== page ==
Parenting Style: 10 Things Every Mom Should Know

Success Secrets 6 - 10

6. How to Clean Up Throw-Up

The trick to cleaning up vomit -- no matter what the surface -- is to get it up as quickly as you can.

  • First, use a paper towel to lift away any solid remains. For hard surfaces, cat litter works to soak up what's left so that it can be scooped up and thrown away. You don't have a kitty? Sprinkle baking soda or cornstarch on the affected area to absorb the throw-up (and the odor).
  • For carpeting and rugs, consider investing in dry-cleaning fluid (do a test run to make sure it won't bleach out the color). After cleaning up the vomit, pour the fluid over the stain. Blot with a dry, white cloth. Rewet the stain with a squirt of mild liquid detergent, then blot again with the cloth. Flood the stain with water and blot, repeating until there's no soap residue.
  • If your child vomits on a wood floor, use a pH-neutral cleaner or a solution of white vinegar and warm water. If you're cleaning a mattress, car seat, or the living-room couch, sponge the stain with cool water, then cover the spot with baking soda and allow to dry, then vacuum.

7. How to Breastfeed Discreetly in Public

Choose clothing for easy access. If you're wearing a button-down shirt, undo the bottom two buttons (not top two) and tuck your baby inside. For extra privacy, drape your infant with a shawl or baby blanket. Or nurse your infant while holding her in a baby sling. "The fabric will cover you so you'll look as if you're carrying a sleeping baby," says Katy Lebbing, manager of the Center for Breastfeeding Information at La Leche League. To avoid attention, keep an eye out for your baby's cues that she's hungry -- sticking her tongue out, rooting, or rolling her head -- so you can begin to feed her before she cries.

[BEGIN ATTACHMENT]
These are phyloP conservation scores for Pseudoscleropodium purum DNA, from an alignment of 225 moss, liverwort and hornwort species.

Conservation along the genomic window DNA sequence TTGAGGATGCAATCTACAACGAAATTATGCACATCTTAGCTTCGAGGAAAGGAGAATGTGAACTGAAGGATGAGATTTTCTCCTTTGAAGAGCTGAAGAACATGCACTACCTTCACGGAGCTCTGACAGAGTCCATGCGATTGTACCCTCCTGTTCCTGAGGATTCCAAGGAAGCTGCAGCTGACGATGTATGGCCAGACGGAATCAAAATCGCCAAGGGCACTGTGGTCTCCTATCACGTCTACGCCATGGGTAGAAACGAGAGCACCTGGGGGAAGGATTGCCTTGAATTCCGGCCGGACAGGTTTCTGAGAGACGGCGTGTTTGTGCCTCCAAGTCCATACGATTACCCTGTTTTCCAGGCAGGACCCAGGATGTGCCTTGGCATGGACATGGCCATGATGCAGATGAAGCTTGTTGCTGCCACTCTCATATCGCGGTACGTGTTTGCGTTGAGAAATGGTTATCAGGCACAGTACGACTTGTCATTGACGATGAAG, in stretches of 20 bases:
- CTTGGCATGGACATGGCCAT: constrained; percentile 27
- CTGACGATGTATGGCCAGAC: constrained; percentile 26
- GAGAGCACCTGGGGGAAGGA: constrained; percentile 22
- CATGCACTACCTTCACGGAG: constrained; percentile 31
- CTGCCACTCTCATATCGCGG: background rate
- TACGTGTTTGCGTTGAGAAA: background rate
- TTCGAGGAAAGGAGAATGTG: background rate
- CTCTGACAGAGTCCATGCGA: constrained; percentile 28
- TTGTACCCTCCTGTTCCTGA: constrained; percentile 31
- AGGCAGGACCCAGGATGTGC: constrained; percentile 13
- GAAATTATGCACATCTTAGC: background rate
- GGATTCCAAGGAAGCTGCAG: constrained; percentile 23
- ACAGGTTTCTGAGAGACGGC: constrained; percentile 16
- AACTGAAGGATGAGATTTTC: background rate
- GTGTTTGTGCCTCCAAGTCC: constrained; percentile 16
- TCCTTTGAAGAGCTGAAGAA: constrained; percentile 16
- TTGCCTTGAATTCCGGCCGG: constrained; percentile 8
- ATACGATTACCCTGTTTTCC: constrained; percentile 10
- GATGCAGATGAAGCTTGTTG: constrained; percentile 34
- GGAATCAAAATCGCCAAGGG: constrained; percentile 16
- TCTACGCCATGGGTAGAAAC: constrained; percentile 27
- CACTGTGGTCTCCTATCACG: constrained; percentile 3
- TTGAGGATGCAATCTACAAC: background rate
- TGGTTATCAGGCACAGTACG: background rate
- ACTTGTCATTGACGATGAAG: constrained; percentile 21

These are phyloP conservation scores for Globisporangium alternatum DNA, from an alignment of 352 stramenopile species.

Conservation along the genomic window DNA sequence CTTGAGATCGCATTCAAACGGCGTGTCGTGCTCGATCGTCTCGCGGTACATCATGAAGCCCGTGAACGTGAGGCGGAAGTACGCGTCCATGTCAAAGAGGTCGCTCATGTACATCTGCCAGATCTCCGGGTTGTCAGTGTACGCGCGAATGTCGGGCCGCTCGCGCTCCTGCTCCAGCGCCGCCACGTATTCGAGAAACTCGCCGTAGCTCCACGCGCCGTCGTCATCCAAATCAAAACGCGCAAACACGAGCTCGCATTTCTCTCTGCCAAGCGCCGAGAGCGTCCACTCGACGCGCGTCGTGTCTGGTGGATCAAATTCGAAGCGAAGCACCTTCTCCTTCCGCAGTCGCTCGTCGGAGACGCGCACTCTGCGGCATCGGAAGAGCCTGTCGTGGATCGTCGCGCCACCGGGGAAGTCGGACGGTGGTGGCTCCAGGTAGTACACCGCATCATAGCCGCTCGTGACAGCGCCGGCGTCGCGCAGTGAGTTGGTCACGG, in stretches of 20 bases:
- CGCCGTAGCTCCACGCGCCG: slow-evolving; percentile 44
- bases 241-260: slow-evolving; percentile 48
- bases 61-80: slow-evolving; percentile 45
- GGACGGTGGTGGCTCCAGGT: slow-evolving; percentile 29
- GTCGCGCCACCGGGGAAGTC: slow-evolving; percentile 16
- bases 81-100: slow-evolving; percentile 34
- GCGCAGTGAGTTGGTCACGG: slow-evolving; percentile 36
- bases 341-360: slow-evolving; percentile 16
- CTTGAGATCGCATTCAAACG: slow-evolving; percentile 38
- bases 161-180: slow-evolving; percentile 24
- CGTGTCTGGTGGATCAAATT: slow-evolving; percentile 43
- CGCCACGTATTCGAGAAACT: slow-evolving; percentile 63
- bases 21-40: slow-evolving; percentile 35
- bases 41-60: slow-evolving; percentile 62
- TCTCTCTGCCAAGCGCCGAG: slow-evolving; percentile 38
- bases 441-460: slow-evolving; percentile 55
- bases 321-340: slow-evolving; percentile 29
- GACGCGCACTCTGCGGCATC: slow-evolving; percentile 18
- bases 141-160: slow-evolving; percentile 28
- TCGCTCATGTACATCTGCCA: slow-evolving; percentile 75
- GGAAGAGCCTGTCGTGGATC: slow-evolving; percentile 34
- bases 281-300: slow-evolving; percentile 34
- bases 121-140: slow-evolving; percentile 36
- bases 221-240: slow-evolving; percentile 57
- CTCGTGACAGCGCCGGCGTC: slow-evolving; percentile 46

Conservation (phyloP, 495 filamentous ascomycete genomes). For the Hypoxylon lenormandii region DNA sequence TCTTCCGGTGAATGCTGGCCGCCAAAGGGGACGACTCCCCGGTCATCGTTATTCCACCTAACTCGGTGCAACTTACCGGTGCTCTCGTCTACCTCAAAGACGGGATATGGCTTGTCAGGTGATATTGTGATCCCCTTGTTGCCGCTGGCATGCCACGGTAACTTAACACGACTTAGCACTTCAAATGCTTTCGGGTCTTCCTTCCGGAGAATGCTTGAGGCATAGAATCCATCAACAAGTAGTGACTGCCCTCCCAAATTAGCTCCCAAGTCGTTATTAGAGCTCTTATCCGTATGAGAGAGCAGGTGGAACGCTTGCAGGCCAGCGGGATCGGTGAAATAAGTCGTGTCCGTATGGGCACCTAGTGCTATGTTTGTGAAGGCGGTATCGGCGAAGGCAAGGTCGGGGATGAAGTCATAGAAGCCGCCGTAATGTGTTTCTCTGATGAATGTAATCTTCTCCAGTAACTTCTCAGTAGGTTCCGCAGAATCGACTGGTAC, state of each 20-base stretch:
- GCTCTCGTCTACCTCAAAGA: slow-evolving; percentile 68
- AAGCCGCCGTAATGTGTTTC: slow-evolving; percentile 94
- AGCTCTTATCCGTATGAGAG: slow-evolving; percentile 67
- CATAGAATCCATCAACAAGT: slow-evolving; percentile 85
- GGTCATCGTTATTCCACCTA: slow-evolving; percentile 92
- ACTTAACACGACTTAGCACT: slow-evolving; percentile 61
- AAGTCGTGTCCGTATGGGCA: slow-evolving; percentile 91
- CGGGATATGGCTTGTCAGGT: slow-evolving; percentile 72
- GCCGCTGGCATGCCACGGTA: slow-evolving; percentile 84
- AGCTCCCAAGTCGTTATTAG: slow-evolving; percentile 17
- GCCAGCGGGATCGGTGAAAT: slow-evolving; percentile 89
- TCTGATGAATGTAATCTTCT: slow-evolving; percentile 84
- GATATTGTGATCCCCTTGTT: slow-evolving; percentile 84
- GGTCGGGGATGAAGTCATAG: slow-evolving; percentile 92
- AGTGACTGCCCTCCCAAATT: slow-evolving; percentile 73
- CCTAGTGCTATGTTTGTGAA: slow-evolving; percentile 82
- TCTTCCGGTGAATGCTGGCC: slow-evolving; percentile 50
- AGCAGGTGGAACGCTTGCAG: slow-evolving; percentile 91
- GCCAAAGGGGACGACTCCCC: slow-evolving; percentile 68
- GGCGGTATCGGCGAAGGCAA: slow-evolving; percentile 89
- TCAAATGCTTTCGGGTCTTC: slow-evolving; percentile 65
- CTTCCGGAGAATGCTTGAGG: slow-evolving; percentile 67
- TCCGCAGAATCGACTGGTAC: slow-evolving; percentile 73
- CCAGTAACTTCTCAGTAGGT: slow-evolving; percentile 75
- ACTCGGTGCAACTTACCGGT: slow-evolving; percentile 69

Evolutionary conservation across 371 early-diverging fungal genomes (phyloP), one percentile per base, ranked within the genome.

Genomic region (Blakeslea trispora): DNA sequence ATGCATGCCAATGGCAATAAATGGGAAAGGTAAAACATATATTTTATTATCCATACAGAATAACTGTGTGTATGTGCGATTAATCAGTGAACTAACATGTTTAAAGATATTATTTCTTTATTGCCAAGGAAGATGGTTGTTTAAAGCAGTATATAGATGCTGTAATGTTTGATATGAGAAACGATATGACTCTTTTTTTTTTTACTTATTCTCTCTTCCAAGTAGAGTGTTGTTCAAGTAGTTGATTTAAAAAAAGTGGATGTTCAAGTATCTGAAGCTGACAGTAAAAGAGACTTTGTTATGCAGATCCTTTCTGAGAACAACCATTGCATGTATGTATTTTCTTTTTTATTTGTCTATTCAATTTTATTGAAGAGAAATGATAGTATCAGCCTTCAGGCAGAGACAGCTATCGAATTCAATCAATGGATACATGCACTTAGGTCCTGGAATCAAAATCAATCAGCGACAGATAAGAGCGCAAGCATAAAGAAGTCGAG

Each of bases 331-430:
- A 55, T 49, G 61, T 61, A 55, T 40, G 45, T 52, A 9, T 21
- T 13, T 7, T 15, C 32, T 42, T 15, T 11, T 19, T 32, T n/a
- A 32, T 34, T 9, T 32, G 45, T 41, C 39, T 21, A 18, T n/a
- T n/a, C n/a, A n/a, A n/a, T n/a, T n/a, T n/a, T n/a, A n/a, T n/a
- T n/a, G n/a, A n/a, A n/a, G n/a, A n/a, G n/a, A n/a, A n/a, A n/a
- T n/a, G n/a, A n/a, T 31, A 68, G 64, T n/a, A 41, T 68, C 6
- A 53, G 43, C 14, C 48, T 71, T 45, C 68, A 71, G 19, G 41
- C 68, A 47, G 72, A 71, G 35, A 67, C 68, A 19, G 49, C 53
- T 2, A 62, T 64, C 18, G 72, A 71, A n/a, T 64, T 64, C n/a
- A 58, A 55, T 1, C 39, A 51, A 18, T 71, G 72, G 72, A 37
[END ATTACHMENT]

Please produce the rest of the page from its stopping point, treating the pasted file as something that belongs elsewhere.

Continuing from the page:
8. How to Change a Diaper Anywhere

Most malls, bus and train terminals, and many family restaurants provide pull-down changing stations in their public restrooms. The backseat of your car can also double as a changing table. If you're stuck outside, find a park bench or put the stroller in the recline position and change your baby there.

9. How to Get Kids to Eat Veggies

You have to be creative if you want to raise a vegetable lover. Sneak the healthy stuff into foods they already like, suggests nutritionist and Parents advisor Connie Diekman, RD.

  • Mix shredded carrots and zucchini into meat loaf.
  • Chop carrots, tomatoes, and potatoes into small pieces and add to canned or homemade chicken-noodle soup.
  • Spike spaghetti sauce with finely chopped peppers and celery.
  • Layer spinach leaves or romaine lettuce with turkey and mozzarella cheese on a flour tortilla. Roll tightly and chill, then cut into 1-inch slices and serve with salsa.

10. How to Tell a Great Bedtime Story

  • Start with "Once upon a time there was a problem in the land." Then introduce your hero or heroine. The character, whether animal or human, should be instantly recognizable as a stand-in for your child. Does she love to paint? Is he obsessed with dinosaurs? A joke teller? Animal lover? Throw in a giveaway physical attribute -- missing tooth, long curly red hair, freckles.
  • Use the day's events for the plot. "Transform mundane activities by making them bigger, sillier, or scarier," says Judith Black, an award-winning storyteller. That miserable traffic jam you were stuck in on the way to a playgroup can become magical with a few small changes. Let your imagination go wild. Does a good witch wave her wand to create more space on the highway? Are the cars equipped with wings? Is the tunnel a portal into the future? Ask your child to join in on the fun by helping you weave the story.

Copyright ? 2006. Reprinted with permission from the September 2006 issue of Parents magazine.

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